unfriendly business environment even more hostile. Since it will disproportionally affect owners of smaller businesses, it will give them another reason to leave Los Angeles, which could result in a loss of jobs.

Caruso, who twice toyed with the idea of running for mayor, said the city would be better served by being more judicious about its spending and creating an environment that encourages business formation and job creation. Those tax-generating policies would feed city coffers and allow it to fund repairs.

Two City Council committees – Budget and Finance, and Public Works and Gang Reduction – were scheduled to have a joint meeting this week about the sidewalk recommendation, made by City Administrative Officer Miguel Santana. If the Santana proposal is approved, commercial property owners would have one year to make voluntary sidewalk repairs. After that, an inspection program would be implemented and property owners cited by the city would have one year to make required repairs. If they don’t comply, the city will make the repairs and send the bill to the property owner.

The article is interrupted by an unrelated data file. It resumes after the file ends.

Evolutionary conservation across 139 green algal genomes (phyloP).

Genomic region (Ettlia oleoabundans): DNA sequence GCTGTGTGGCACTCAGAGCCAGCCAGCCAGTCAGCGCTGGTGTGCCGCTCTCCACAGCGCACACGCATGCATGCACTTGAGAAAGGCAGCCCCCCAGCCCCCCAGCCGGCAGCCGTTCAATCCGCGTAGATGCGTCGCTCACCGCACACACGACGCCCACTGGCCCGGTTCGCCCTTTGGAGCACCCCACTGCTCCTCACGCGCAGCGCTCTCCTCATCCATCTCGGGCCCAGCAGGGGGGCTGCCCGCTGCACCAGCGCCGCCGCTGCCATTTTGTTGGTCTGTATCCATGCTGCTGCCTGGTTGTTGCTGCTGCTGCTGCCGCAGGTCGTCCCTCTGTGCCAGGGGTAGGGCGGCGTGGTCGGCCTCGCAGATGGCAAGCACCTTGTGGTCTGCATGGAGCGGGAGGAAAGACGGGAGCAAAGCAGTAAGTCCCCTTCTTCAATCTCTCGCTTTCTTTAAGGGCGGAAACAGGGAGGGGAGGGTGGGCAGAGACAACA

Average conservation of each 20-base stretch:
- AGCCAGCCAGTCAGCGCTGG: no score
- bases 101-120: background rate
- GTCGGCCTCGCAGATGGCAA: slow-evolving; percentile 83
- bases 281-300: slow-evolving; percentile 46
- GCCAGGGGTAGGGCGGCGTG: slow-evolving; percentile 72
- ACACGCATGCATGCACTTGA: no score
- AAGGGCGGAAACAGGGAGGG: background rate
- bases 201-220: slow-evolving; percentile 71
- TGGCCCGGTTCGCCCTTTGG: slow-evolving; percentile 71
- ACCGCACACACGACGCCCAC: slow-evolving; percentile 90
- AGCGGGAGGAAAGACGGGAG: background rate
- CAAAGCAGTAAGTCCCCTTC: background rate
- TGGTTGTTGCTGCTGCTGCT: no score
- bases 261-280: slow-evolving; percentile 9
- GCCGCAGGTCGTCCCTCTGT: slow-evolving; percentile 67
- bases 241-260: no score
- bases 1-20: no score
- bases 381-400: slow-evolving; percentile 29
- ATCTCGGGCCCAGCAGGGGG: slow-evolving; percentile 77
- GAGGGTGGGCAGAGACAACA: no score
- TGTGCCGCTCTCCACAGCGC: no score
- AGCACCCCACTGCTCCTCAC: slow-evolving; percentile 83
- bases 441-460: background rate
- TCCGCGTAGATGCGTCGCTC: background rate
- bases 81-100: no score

“I like Miguel Santana a lot, but he should sleep on this one,” said Caruso, who’s chief executive of Caruso Affiliated.

Dry funding

The city has been responsible for repairing buckling sidewalks – largely caused by the force of tree roots – for more than 40 years. But Santana’s report, coming in the wake of a settlement agreement reached last month in which the city agreed to invest $1.4 billion over the next 30 years to repair and improve its sidewalks, might herald an end to the practice.

The settlement stemmed from a case, Willits v. City of Los Angeles, in which the city was accused of violating the Americans With Disabilities Act by failing to maintain sidewalks in a manner such that they were safe for those who rely on wheelchairs and scooters.

The backlog of repairs that need to occur in order for the streets to be safe is huge. The Bureau of Street Services has estimated that roughly 40 percent of city sidewalks need repairs at a cost of between $1.2 billion and $1.5 billion, according to Santana’s report.

As part of the settlement, the city is expected to shell out just $30 million a year, increasing eventually to $63 million a year as costs rise, for the next 30 years.

Santana’s report, compiled after consultation with the departments of Public Works, Transportation and Disability, asked Mayor Eric Garcetti and the City Council to repeal an exception to a section of the municipal code that gives the city responsibility for walkways.

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